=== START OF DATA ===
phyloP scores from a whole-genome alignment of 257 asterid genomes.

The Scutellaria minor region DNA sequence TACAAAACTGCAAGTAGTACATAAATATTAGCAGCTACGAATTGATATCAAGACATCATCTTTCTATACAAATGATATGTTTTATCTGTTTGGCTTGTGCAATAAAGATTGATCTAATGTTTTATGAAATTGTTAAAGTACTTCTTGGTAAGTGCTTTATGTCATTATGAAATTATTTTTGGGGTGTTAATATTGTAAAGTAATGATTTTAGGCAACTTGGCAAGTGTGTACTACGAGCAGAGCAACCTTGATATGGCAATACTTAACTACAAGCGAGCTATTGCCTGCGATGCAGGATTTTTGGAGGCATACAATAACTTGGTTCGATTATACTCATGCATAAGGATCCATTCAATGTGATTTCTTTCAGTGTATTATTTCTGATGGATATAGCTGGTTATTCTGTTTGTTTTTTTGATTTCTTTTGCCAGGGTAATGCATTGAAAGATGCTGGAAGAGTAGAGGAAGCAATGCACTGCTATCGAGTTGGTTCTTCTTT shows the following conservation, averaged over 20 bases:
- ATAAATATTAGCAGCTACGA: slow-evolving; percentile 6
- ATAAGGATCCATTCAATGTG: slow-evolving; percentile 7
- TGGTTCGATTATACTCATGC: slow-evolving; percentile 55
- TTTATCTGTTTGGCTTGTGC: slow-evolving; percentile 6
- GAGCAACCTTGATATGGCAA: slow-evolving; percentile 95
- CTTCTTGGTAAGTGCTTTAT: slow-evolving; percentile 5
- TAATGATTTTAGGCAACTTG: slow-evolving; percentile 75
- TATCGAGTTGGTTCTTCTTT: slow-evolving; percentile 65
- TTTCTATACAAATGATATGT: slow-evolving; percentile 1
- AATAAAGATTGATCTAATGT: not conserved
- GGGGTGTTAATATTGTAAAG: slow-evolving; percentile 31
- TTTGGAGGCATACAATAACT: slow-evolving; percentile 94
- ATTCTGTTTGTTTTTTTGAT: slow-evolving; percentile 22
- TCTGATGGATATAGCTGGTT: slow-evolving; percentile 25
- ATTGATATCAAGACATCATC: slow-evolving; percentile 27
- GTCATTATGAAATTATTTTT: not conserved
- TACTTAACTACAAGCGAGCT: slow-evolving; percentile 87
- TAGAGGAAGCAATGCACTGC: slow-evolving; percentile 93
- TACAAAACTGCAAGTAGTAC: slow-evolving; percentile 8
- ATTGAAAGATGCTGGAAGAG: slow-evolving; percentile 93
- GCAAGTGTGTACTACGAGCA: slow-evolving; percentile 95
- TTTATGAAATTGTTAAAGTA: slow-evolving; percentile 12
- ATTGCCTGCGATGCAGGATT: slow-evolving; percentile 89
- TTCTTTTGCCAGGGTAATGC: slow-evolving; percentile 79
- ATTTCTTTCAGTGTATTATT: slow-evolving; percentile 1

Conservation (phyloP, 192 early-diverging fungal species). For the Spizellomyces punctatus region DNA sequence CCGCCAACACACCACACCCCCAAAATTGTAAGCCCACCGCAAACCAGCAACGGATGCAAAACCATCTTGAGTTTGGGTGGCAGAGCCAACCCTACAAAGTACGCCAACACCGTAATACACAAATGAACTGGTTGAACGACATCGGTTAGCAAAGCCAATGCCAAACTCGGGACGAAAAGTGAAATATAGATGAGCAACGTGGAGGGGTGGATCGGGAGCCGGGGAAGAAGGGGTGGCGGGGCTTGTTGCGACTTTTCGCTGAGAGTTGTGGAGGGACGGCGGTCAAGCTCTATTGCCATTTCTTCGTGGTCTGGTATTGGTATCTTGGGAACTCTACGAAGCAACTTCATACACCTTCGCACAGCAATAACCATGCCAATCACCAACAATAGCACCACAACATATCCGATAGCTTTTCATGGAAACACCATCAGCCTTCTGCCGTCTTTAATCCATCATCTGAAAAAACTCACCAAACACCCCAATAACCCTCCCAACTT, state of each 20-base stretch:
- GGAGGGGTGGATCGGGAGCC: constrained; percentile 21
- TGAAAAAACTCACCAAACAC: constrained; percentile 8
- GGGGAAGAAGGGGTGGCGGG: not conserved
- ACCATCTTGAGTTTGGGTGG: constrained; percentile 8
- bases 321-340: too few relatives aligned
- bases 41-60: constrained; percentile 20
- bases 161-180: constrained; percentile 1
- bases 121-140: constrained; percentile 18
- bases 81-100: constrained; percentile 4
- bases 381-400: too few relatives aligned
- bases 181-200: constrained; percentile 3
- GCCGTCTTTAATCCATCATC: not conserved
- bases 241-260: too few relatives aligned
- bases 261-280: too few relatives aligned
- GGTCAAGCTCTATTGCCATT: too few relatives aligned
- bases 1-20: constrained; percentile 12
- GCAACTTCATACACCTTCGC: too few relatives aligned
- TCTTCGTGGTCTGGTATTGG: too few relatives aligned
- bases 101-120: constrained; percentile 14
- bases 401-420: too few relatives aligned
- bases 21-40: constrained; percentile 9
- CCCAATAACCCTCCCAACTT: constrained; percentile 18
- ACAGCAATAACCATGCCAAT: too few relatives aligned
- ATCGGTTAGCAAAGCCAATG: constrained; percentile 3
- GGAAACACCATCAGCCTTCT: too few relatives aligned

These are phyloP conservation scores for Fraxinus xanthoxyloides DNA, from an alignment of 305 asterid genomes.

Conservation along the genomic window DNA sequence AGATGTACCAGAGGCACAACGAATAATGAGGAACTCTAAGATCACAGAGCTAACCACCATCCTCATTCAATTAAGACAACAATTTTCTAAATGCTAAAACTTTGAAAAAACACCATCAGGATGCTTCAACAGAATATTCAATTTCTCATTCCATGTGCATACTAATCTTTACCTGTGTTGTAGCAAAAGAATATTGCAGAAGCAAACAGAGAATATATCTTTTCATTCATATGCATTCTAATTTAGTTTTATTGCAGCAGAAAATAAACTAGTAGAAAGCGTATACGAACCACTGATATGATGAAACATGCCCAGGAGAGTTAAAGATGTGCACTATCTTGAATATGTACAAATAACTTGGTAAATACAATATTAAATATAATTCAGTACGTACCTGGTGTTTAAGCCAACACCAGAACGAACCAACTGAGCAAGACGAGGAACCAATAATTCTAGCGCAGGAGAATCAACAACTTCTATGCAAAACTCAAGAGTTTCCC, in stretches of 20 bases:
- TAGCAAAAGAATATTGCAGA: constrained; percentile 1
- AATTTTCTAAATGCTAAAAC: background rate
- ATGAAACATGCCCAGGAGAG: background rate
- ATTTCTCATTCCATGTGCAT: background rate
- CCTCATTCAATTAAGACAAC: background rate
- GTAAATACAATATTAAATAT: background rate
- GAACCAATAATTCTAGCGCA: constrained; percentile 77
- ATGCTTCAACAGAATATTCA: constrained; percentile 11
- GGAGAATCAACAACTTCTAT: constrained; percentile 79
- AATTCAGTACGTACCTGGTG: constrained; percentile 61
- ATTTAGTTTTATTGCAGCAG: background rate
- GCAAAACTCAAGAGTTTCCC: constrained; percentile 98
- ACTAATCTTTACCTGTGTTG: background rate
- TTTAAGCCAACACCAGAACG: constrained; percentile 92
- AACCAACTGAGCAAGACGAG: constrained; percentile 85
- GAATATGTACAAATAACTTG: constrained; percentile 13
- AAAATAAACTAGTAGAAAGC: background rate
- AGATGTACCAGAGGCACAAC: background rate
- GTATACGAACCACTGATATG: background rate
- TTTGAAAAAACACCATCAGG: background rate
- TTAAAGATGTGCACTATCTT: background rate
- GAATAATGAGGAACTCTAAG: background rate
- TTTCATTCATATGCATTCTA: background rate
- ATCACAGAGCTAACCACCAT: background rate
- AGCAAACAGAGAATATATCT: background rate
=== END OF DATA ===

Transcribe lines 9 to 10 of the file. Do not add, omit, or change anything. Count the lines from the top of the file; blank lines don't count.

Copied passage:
- TAATGATTTTAGGCAACTTG: slow-evolving; percentile 75
- TATCGAGTTGGTTCTTCTTT: slow-evolving; percentile 65